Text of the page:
Eastman responds that Roland predated Hoge and applied a completely different limitations scheme. Eastman states that a federal court is "bound to apply the definitive statements of Tennessee state law as pronounced by the Tennessee courts," and that the combination of Hoge and McClure forecloses any doubt that the one-year limitations period is not tolled by the filing of an administrative charge--indeed, the administrative filing bars any direct action in chancery court. Further, Eastman argues that it is apparent from the statute that the direct action is a distinct right and, thus, there is no basis for tolling the period during the pendency of administrative proceedings.
Where a state's highest court has not spoken on a precise issue, a federal court may not disregard a decision of the state appellate court on point, unless it is convinced by other persuasive data that the highest court of the state would decide otherwise. Kochins v. Linden-Alimak, Inc., 799 F.2d 1128, 1140 (6th Cir.1986). This rule applies regardless of whether the appellate court decision is published or unpublished. Id. Thus, in this case, this court may not disregard the decisions in Hoge, McClure, and McClements, which postdated the district court's opinion in Roland. Puckett's arguments premised on the limitations scheme described in Roland are therefore unavailing.
Because the appropriate limitations period is one year, under the circumstances of this case, where Puckett chose the administrative route and followed it through to the conciliation stage, a direct action in chancery court is barred. It is now established by Hoge that Tenn.Code Ann. Sec. 28-3-104, the general statute of limitations for claims asserting a violation of federal civil rights, is applicable in actions under Tenn.Code Ann. Sec. 4-21-311. Further, the Tennessee courts have read the Act to force an election between the administrative remedy and the judicial remedy, at least where an aggrieved individual has initiated the administrative process and pursued it to an administrative conclusion. With this much, both McClure and McClements are in agreement.
In this case, it is apparent that the administrative wheels started and continued turning. An administrative investigation of the charges was undertaken, and the process proceeded to a conclusion that there was reasonable cause to believe that sexual harassment had occurred, but that there was no evidence that Puckett's poor evaluations, lack of raises and denial of transfers were caused by her rejecting the sexual advances of her supervisor. The THRC ordered the parties to engage in conciliation efforts, but, when this method did not produce the desired results, Puckett withdrew her complaint and filed the chancery court action. In effect, Puckett attempted a "second bite at the apple," having been left unsatiated by the administrative process. However, once the administrative process had been pursued past the initial administrative conclusion that no actionable violation exists, Tennessee courts have made clear that the only way to get to court is through an administrative appeal. In sum, we find that any direct action in court was barred under Tennessee law under the circumstances of this case.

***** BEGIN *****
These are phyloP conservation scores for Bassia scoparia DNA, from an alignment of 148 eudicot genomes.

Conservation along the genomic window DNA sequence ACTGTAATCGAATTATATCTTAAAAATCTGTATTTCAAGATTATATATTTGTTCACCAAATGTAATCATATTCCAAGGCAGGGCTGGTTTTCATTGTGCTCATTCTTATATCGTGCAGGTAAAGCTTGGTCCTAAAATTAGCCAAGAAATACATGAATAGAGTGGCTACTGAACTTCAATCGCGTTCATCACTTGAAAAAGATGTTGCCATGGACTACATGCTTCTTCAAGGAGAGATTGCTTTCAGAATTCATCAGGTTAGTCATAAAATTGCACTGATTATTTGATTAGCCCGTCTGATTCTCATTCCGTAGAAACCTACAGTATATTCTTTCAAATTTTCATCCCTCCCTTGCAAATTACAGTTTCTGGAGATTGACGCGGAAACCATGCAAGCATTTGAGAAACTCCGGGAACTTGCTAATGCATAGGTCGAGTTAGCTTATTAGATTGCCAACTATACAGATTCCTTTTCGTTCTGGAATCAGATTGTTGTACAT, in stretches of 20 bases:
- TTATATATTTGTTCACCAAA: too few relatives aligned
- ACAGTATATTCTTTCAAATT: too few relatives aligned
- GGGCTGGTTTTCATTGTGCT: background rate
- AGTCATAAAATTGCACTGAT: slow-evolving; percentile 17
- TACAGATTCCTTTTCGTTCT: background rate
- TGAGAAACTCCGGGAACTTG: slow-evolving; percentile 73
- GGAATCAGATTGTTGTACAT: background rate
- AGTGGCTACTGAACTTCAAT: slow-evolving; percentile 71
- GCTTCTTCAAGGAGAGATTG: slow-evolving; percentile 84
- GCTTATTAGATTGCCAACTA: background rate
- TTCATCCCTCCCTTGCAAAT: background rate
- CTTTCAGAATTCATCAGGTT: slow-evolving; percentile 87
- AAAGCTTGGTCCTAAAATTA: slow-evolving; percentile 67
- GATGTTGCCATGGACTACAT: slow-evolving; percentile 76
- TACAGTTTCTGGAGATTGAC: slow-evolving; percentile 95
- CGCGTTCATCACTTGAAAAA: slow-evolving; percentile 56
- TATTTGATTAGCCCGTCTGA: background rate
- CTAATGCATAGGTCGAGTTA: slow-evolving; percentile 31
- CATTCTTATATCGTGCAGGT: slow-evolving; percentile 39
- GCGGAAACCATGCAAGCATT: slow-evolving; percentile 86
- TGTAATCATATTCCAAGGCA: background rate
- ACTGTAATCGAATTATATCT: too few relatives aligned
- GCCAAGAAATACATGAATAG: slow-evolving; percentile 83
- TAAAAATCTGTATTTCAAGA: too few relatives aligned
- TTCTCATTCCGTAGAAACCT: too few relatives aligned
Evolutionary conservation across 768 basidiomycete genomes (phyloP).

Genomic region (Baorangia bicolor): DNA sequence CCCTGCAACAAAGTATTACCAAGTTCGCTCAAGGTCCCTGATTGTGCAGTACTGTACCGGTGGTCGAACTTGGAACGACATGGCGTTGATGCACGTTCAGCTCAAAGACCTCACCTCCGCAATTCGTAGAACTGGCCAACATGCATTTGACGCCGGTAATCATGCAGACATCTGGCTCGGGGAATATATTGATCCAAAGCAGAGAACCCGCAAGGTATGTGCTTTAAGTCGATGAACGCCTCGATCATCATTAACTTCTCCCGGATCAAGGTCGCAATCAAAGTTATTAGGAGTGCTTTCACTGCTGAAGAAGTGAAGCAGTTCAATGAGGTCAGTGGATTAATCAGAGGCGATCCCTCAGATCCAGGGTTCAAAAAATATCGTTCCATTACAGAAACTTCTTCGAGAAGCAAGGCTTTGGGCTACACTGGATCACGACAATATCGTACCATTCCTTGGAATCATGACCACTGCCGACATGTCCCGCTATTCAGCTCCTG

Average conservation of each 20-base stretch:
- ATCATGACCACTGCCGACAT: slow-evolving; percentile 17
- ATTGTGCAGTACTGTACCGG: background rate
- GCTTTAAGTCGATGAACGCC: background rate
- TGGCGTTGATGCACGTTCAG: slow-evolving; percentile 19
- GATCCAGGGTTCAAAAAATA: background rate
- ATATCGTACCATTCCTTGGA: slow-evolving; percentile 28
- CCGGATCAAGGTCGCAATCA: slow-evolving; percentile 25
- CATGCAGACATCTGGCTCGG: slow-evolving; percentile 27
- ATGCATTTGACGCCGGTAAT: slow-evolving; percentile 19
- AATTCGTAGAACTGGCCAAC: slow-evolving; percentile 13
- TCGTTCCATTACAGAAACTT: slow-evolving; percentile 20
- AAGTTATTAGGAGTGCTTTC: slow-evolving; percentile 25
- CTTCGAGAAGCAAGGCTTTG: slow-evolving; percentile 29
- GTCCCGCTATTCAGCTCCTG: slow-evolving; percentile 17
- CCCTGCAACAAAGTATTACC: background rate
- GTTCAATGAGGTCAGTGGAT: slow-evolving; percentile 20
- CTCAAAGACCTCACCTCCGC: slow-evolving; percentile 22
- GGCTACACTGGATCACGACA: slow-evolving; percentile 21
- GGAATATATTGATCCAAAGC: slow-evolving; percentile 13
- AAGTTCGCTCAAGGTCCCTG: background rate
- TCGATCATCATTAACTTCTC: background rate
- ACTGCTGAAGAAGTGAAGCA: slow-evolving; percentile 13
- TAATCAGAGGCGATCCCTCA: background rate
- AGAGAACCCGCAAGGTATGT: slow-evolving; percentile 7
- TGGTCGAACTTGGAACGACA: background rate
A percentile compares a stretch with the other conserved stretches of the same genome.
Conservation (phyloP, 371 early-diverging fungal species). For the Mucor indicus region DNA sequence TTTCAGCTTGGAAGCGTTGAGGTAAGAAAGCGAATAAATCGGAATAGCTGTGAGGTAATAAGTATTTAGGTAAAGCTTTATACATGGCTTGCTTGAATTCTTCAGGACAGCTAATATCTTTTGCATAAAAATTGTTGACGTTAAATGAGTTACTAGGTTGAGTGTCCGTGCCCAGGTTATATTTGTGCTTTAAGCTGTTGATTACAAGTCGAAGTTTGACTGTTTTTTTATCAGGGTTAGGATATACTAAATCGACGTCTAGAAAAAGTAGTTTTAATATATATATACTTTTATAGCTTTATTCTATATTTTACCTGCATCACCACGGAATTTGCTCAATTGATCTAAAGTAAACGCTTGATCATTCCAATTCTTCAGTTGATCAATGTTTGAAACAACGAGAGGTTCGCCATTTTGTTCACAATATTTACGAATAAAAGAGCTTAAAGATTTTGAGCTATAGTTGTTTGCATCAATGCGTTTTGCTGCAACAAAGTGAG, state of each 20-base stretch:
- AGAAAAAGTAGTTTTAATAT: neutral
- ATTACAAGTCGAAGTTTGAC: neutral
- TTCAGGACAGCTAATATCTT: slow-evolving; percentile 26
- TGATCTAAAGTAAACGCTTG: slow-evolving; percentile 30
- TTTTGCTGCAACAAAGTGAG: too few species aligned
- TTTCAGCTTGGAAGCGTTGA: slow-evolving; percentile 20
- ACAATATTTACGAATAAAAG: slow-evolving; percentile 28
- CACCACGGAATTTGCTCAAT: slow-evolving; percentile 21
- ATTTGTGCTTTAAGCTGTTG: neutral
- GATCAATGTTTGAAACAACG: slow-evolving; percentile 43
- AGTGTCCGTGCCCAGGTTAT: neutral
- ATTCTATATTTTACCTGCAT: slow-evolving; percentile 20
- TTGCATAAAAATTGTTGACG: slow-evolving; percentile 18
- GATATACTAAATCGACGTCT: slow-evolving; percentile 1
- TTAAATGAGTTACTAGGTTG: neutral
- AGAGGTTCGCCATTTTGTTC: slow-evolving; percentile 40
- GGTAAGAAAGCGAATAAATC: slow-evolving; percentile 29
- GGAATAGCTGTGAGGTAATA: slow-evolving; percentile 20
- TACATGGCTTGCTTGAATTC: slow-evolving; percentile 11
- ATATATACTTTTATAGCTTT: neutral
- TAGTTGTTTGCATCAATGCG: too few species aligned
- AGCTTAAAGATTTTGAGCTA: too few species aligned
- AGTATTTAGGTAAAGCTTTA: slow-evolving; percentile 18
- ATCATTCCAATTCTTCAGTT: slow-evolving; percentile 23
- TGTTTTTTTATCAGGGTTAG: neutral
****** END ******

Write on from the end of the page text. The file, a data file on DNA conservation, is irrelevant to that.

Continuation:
The district court dismissed Puckett's claim under Title VII of the Civil Rights Act of 1964, 42 U.S.C. Secs. 2000e et seq., on the ground that nothing in the record indicated that she had requested or received a right-to-sue letter from the EEOC. Puckett argues that a right-to-sue letter is not a jurisdictional prerequisite to a Title VII action but rather a condition precedent, and thus the requirement may be waived on equitable grounds.
The Title VII plaintiff satisfies the prerequisites to a federal action (1) by filing timely charges of employment discrimination with the EEOC, and (2) receiving and acting upon the EEOC's statutory notice of the right to sue. 42 U.S.C. Sec. 2000e-5(f)(1); McDonnell-Douglas Corp. v. Green, 411 U.S. 792, 798, 93 S.Ct. 1817, 1822, 36 L.Ed.2d 668 (1973). The question presented in this appeal concerns whether these preconditions to a Title VII suit are jurisdictional prerequisites which, if not met, operate to divest a federal court of jurisdiction or, instead, are conditions precedent similar to a statute of limitations, which are subject to waiver, estoppel, and equitable tolling. It is now established that the precondition of filing charges with the EEOC within the statutory time limit is not a jursidictional prerequisite; this dispute raises the same issue with respect to the requirement that the plaintiff obtain from the EEOC a notice of right to sue.
In Zipes v. Trans World Airlines, 455 U.S. 385, 102 S.Ct. 1127, 71 L.Ed.2d 234 (1982), the Supreme Court addressed whether Congress intended that the timely filing requirement of Title VII, 42 U.S.C. Sec. 2000e-5(e), operate as a statute of limitations as opposed to a jurisdictional prerequisite. In that case, a class action was brought to challenge Trans World Airlines' alleged policy of grounding female flight attendants who became mothers, while permitting new fathers to continue flying. Although initially a settlement was reached between TWA and the union representing the flight attendants and approved by the district court, the Seventh Circuit regarded the union as an inadequate class representative and therefore remanded the case with instructions to replace the union as class representative with individual members of the class. Upon remand, TWA asserted that the claims of class members who had not filed charges with the EEOC within the statutory time limit were barred on the ground that the timely filing requirement is a jurisdictional prerequisite. The Supreme Court held that "filing a timely charge of discrimination with the EEOC is not a jurisdictional prerequisite to suit in federal court, but a requirement that, like a statute of limitations, is subject to waiver, estoppel, and equitable tolling." Id. at 393, 102 S.Ct. at 1132.